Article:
While Canada has a proud history and tradition of welcoming immigrants who wish to start a new life here, Canada’s generous immigration system has become a target for human smuggling operations. We must take action to end the abuse of Canada’s immigration system by human smugglers.
To do so, we must have laws and measures in place that will dissuade individuals from coming to Canada by way of an illegal human smuggling venture as opposed to well established means of seeking immigration status or refugee protection in Canada.
Under the Protecting Canada’s Immigration System Act, individuals who illegally enter Canada as part of a designated irregular arrival would face the following action:
- If an individual is successful in obtaining protected person status, they can be re-assessed within five years to determine whether they still need protection or can be returned to their country of origin. During this five year period:
- the individual would not be provided with a refugee travel document and would not be able to apply to immigrate to Canada through other means. As a result, they would not be eligible to sponsor family members into Canada or become Canadian citizens;
- the individual could be subject to in-person reporting to immigration officials to determine if they have indeed returned to their country of origin; and
- the Minister of Citizenship, Immigration and Multiculturalism may apply to have their continued need for protection reassessed if conditions change in their country of origin;
- If an individual is unsuccessful in obtaining protected person status, they would not have access to an appeal at the Immigration and Refugee Board of Canada (IRB), could be removed from Canada, and would be barred from applying to immigrate to Canada through other means for a five-year period; and
- The individual would not have access to a health and benefits package that is more generous than what Canadians receive from the government.
The new legislation also proposes that individuals coming to Canada as part of an irregular arrival would be ineligible to apply for permanent residence for a period of five years. This differs from current practice whereby those determined to be Convention refugees or persons in need of protection may apply for permanent residence. As these individuals would not be able to become permanent residents, they could not sponsor family members.
During this period, the Minister could apply to the Refugee Protection Division (RPD) at the IRB to re-assess the individuals’ country conditions to determine if they should return to their country of origin or to conduct an in-person interview to determine if they have made trips back to their country of origin and are no longer at risk there.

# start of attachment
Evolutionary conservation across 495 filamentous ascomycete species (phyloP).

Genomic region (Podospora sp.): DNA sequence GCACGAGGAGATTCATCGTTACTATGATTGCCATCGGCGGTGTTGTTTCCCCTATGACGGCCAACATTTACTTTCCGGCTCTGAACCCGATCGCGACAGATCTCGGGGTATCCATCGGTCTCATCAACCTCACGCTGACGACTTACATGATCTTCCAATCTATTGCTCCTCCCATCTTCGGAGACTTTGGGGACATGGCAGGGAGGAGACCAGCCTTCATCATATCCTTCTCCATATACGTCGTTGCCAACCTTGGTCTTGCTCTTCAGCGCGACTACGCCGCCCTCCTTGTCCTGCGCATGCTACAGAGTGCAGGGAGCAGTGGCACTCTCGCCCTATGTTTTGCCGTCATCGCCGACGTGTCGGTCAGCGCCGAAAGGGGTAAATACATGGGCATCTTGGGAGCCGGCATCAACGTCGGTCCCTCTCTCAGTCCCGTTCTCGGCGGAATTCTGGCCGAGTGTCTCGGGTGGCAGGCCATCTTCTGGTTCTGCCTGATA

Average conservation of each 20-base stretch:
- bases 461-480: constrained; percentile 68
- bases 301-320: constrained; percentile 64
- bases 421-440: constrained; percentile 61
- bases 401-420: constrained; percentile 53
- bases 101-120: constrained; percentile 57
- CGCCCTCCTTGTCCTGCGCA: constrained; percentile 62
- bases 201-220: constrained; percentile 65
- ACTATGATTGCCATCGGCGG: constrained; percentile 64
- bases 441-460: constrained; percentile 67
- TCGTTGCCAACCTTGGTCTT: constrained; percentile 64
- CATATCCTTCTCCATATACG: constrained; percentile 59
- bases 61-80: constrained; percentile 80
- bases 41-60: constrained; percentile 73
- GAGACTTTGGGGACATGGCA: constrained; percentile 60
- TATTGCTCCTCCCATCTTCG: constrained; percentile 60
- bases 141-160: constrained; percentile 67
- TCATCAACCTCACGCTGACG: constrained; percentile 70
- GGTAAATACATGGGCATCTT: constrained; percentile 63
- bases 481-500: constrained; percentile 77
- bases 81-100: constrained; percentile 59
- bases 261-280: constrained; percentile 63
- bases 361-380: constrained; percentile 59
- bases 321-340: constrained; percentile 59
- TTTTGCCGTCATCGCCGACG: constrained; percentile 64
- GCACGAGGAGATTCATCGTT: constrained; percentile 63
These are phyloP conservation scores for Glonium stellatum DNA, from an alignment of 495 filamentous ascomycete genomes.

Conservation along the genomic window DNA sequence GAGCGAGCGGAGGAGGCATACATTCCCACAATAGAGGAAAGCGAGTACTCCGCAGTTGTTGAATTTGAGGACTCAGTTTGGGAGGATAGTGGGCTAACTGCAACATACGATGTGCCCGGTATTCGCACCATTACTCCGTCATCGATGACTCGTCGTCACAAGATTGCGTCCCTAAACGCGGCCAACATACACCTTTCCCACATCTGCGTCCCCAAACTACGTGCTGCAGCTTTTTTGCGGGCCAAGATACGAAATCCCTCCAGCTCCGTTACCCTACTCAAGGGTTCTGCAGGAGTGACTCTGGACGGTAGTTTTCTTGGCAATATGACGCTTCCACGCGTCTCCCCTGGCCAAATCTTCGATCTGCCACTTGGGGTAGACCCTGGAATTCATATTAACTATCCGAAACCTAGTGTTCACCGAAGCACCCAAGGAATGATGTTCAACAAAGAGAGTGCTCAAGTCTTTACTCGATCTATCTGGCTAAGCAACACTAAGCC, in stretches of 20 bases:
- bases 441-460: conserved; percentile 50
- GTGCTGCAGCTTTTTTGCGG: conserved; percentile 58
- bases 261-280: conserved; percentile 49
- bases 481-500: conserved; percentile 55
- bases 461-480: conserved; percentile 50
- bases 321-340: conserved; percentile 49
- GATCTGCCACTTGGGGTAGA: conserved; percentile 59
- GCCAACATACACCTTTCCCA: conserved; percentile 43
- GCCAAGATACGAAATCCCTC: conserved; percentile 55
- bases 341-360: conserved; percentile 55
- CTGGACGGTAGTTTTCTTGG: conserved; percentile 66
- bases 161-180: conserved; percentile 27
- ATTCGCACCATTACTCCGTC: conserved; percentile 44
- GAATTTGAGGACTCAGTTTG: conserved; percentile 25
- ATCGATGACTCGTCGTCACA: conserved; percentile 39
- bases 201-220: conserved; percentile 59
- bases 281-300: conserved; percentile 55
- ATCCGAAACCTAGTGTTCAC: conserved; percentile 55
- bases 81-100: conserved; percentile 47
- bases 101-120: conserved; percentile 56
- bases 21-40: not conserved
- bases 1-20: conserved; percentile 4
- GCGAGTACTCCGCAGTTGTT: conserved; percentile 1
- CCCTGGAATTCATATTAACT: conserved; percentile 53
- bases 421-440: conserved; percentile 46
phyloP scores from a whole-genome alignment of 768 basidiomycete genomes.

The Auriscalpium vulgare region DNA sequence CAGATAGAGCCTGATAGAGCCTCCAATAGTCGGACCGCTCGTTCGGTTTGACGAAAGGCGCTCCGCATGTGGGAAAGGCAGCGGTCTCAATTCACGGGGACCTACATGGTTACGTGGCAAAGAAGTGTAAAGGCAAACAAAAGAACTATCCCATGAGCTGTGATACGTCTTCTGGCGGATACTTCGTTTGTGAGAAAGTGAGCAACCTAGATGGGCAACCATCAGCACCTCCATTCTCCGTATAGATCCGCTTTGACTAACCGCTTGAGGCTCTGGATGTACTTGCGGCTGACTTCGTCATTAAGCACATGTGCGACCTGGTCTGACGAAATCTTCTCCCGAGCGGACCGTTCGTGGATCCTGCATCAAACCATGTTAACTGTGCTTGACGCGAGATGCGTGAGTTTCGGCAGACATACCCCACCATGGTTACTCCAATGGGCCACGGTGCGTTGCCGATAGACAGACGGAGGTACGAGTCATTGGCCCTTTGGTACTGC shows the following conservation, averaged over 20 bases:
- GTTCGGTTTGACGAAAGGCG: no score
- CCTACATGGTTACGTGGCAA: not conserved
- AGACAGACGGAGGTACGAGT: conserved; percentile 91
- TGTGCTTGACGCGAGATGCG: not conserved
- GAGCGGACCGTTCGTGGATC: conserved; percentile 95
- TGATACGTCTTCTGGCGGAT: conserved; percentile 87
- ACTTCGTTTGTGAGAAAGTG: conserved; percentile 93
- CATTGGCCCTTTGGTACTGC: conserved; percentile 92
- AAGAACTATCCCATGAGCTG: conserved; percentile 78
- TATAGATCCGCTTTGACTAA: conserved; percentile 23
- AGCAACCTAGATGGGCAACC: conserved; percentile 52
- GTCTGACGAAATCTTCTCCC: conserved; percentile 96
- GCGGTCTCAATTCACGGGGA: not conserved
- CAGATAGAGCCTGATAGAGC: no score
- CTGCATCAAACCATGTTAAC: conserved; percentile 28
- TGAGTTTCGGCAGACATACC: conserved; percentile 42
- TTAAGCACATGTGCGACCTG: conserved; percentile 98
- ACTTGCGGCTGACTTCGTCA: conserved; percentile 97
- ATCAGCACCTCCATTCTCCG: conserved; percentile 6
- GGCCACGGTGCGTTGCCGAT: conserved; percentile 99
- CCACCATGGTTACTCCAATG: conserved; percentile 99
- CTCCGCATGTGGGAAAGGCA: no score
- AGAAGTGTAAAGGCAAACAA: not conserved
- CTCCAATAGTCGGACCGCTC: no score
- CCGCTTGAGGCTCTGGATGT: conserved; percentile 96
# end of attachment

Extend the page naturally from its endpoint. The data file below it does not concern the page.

We are also proposing the following restrictions: individuals would not be able to travel outside of Canada unless authorized by the Minister in exceptional circumstances; and because these individuals would not be able to become permanent residents during this five year period, they would not be able to sponsor members of the family class.
Processing at the Immigration and Refugee Board
Under the Protecting Canada’s Immigration System Act, those who arrive via a designated irregular arrival would have access to only a hearing at the RPD at the IRB. In the event of a negative decision, they would be ineligible for an appeal to the new Refugee Appeal Division. While they could apply to the Federal Court for judicial review of this decision, they would not benefit from an automatic stay of removal from Canada while this application was being considered.
Canadians enjoy health services that are among the best in the world. However, it is unfair that those who have not followed the rules be rewarded for their actions by having access to more generous benefits than the average Canadian receives. The proposed measures would ensure that the health benefits for those who arrive illegally in Canada are not more generous than what Canadians receive from the government.
The Interim Federal Health Program (IFHP) focuses on refugee claimants (including failed refugee claimants who are awaiting removal), Convention refugees, and others in refugee-like situations. IFHP provides some temporary coverage until applicants qualify for provincial or territorial health insurance.
Those who arrive as part of a designated irregular arrival, once they are released from detention, would only receive coverage for basic health care services and not for supplemental health care services, although exceptions may be made for specific circumstances. This would be implemented after passage of the Bill through changes to the IFHP.
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